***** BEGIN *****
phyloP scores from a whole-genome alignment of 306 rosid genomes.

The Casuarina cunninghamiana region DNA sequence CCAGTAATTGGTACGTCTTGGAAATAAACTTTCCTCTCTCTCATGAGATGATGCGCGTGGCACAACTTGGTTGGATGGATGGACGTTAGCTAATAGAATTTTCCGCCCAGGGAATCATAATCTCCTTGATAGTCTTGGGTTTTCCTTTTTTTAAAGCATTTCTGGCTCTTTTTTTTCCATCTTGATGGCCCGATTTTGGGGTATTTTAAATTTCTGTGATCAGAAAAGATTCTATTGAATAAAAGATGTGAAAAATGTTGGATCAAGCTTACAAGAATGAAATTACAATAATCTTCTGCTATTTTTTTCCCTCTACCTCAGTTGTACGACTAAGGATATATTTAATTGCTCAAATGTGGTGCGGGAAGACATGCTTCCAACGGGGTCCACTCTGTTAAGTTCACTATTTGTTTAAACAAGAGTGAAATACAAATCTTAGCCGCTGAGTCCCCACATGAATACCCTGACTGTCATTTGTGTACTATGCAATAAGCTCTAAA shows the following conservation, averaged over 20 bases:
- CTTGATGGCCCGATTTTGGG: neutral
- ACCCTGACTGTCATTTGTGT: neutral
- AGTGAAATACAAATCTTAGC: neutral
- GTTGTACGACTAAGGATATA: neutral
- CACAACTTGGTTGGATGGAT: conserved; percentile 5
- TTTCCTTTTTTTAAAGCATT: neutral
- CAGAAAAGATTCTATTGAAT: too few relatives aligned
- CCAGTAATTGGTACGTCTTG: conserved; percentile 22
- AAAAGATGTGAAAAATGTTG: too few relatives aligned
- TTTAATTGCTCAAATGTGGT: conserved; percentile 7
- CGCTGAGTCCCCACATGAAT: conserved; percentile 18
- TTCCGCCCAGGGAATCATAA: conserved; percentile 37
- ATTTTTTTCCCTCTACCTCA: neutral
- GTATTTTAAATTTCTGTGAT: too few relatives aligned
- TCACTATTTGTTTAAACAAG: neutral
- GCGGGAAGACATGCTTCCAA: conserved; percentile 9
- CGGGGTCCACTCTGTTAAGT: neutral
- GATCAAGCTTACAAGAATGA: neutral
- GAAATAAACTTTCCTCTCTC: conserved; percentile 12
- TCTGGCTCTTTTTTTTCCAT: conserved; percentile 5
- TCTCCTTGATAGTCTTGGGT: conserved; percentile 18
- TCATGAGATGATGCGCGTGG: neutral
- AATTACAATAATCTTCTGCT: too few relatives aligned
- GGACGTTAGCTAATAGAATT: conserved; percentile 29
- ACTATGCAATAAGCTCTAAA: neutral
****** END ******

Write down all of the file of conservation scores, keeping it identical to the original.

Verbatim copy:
phyloP scores from a whole-genome alignment of 306 rosid genomes.

The Casuarina cunninghamiana region DNA sequence CCAGTAATTGGTACGTCTTGGAAATAAACTTTCCTCTCTCTCATGAGATGATGCGCGTGGCACAACTTGGTTGGATGGATGGACGTTAGCTAATAGAATTTTCCGCCCAGGGAATCATAATCTCCTTGATAGTCTTGGGTTTTCCTTTTTTTAAAGCATTTCTGGCTCTTTTTTTTCCATCTTGATGGCCCGATTTTGGGGTATTTTAAATTTCTGTGATCAGAAAAGATTCTATTGAATAAAAGATGTGAAAAATGTTGGATCAAGCTTACAAGAATGAAATTACAATAATCTTCTGCTATTTTTTTCCCTCTACCTCAGTTGTACGACTAAGGATATATTTAATTGCTCAAATGTGGTGCGGGAAGACATGCTTCCAACGGGGTCCACTCTGTTAAGTTCACTATTTGTTTAAACAAGAGTGAAATACAAATCTTAGCCGCTGAGTCCCCACATGAATACCCTGACTGTCATTTGTGTACTATGCAATAAGCTCTAAA shows the following conservation, averaged over 20 bases:
- CTTGATGGCCCGATTTTGGG: neutral
- ACCCTGACTGTCATTTGTGT: neutral
- AGTGAAATACAAATCTTAGC: neutral
- GTTGTACGACTAAGGATATA: neutral
- CACAACTTGGTTGGATGGAT: conserved; percentile 5
- TTTCCTTTTTTTAAAGCATT: neutral
- CAGAAAAGATTCTATTGAAT: too few relatives aligned
- CCAGTAATTGGTACGTCTTG: conserved; percentile 22
- AAAAGATGTGAAAAATGTTG: too few relatives aligned
- TTTAATTGCTCAAATGTGGT: conserved; percentile 7
- CGCTGAGTCCCCACATGAAT: conserved; percentile 18
- TTCCGCCCAGGGAATCATAA: conserved; percentile 37
- ATTTTTTTCCCTCTACCTCA: neutral
- GTATTTTAAATTTCTGTGAT: too few relatives aligned
- TCACTATTTGTTTAAACAAG: neutral
- GCGGGAAGACATGCTTCCAA: conserved; percentile 9
- CGGGGTCCACTCTGTTAAGT: neutral
- GATCAAGCTTACAAGAATGA: neutral
- GAAATAAACTTTCCTCTCTC: conserved; percentile 12
- TCTGGCTCTTTTTTTTCCAT: conserved; percentile 5
- TCTCCTTGATAGTCTTGGGT: conserved; percentile 18
- TCATGAGATGATGCGCGTGG: neutral
- AATTACAATAATCTTCTGCT: too few relatives aligned
- GGACGTTAGCTAATAGAATT: conserved; percentile 29
- ACTATGCAATAAGCTCTAAA: neutral